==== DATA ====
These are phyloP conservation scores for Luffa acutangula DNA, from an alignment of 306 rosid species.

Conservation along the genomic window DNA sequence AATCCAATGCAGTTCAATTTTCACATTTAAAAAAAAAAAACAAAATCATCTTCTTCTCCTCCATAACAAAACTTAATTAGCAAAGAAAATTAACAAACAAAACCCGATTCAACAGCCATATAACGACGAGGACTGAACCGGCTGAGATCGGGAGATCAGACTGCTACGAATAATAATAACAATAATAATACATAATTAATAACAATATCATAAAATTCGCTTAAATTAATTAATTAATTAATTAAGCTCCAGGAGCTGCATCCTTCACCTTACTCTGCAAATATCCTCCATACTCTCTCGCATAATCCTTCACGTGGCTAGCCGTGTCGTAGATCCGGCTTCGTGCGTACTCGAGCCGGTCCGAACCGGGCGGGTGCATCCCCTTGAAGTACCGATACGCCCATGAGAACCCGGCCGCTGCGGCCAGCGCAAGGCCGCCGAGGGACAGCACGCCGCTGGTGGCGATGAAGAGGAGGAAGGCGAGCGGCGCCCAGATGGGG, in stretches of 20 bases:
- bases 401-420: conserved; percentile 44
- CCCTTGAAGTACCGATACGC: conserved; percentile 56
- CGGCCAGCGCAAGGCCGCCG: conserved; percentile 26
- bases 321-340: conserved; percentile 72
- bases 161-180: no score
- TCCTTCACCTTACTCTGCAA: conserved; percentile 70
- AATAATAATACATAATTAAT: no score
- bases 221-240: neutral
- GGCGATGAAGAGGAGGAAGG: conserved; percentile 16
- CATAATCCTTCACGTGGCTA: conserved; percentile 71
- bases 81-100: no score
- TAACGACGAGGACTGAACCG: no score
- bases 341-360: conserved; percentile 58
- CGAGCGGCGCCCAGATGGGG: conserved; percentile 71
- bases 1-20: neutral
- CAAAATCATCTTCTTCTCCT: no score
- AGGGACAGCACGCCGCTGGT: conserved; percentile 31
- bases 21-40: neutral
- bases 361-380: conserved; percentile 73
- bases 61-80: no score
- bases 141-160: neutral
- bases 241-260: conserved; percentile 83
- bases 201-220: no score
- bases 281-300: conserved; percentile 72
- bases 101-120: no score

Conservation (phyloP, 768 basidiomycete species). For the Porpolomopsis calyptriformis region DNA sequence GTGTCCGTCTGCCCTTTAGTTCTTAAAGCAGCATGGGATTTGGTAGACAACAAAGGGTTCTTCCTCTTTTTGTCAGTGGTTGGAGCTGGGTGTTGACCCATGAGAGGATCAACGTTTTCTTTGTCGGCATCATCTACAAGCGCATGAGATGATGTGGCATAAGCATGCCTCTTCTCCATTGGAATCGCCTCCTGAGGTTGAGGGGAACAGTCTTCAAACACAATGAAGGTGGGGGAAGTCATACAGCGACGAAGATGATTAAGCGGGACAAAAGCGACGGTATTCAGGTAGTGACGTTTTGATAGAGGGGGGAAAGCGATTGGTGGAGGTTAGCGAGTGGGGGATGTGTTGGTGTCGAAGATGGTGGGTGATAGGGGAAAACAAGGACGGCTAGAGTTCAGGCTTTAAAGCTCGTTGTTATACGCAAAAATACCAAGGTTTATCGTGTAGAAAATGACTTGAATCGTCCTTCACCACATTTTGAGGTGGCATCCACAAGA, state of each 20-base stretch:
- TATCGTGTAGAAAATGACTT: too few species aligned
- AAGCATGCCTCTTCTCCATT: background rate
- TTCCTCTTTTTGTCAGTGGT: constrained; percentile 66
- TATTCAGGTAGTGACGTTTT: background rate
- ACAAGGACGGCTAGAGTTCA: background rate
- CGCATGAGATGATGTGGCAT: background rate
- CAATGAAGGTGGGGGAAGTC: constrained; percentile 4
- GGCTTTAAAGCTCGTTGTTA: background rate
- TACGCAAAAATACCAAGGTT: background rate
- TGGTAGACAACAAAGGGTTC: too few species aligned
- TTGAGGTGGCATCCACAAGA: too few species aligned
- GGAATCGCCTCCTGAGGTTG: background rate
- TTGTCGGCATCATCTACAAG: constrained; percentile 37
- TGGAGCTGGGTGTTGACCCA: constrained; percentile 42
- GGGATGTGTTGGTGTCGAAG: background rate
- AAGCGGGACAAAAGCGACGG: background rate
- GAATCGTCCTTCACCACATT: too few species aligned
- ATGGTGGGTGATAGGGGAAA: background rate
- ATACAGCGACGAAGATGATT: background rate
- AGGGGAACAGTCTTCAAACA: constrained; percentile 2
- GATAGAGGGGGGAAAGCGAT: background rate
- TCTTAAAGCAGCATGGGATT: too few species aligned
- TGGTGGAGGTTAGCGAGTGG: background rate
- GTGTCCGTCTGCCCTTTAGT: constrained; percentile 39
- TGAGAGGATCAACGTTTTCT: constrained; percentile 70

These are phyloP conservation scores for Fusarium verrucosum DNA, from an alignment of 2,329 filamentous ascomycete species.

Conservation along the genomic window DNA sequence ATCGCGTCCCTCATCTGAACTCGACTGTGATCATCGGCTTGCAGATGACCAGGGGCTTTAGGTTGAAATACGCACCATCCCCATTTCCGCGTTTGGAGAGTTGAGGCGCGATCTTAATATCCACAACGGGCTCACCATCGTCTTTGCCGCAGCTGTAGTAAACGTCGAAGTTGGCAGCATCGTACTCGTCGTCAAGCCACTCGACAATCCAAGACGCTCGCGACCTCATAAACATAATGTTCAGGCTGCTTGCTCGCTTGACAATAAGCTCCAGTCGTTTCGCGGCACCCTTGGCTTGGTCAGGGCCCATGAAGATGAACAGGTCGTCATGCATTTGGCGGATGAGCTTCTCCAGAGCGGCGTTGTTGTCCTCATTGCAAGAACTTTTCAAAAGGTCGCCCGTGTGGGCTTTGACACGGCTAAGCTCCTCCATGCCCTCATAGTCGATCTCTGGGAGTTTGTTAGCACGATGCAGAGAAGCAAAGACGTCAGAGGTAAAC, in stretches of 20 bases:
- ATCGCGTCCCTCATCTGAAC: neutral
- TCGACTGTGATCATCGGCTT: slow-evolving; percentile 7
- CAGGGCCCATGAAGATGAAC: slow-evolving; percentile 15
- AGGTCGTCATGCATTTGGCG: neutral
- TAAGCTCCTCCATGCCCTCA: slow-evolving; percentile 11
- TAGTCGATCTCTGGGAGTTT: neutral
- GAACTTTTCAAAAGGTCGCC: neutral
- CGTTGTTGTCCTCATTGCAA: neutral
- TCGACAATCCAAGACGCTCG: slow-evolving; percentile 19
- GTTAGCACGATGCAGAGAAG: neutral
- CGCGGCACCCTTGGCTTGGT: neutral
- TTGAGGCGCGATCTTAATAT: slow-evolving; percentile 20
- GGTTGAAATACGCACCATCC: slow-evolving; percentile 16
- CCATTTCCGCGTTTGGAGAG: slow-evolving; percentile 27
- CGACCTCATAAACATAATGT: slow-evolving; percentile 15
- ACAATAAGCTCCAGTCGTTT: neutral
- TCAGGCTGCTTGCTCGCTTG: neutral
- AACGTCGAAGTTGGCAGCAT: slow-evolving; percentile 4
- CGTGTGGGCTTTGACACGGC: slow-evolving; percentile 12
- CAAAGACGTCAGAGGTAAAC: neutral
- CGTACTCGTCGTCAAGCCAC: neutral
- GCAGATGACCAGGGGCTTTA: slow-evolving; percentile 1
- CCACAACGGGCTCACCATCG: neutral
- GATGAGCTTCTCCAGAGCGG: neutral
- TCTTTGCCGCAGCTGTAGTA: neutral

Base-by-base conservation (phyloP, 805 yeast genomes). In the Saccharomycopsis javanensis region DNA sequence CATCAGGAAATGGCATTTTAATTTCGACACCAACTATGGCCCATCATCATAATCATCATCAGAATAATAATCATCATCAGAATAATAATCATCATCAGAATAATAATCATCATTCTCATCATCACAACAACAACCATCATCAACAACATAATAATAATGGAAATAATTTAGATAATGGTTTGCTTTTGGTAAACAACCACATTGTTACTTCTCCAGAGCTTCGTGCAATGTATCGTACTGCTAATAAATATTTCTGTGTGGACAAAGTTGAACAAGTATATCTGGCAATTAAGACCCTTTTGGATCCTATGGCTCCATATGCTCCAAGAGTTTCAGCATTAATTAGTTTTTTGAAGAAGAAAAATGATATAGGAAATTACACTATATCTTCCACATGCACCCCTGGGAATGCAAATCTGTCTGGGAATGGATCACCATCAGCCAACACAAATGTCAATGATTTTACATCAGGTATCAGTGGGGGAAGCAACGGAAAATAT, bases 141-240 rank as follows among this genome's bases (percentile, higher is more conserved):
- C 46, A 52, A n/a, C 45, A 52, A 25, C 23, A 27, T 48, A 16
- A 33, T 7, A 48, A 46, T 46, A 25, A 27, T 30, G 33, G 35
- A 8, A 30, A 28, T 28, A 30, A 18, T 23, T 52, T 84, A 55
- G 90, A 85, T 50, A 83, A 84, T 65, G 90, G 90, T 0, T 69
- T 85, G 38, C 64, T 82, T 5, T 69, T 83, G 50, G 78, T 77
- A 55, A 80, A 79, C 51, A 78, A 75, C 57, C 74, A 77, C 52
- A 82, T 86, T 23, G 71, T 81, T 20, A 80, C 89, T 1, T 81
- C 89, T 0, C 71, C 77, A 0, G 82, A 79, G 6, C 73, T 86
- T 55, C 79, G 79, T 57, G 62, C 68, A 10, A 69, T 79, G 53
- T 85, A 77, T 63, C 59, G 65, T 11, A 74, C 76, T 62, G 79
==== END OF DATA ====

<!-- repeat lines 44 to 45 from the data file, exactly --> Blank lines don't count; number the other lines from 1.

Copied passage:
- AAGCGGGACAAAAGCGACGG: background rate
- GAATCGTCCTTCACCACATT: too few species aligned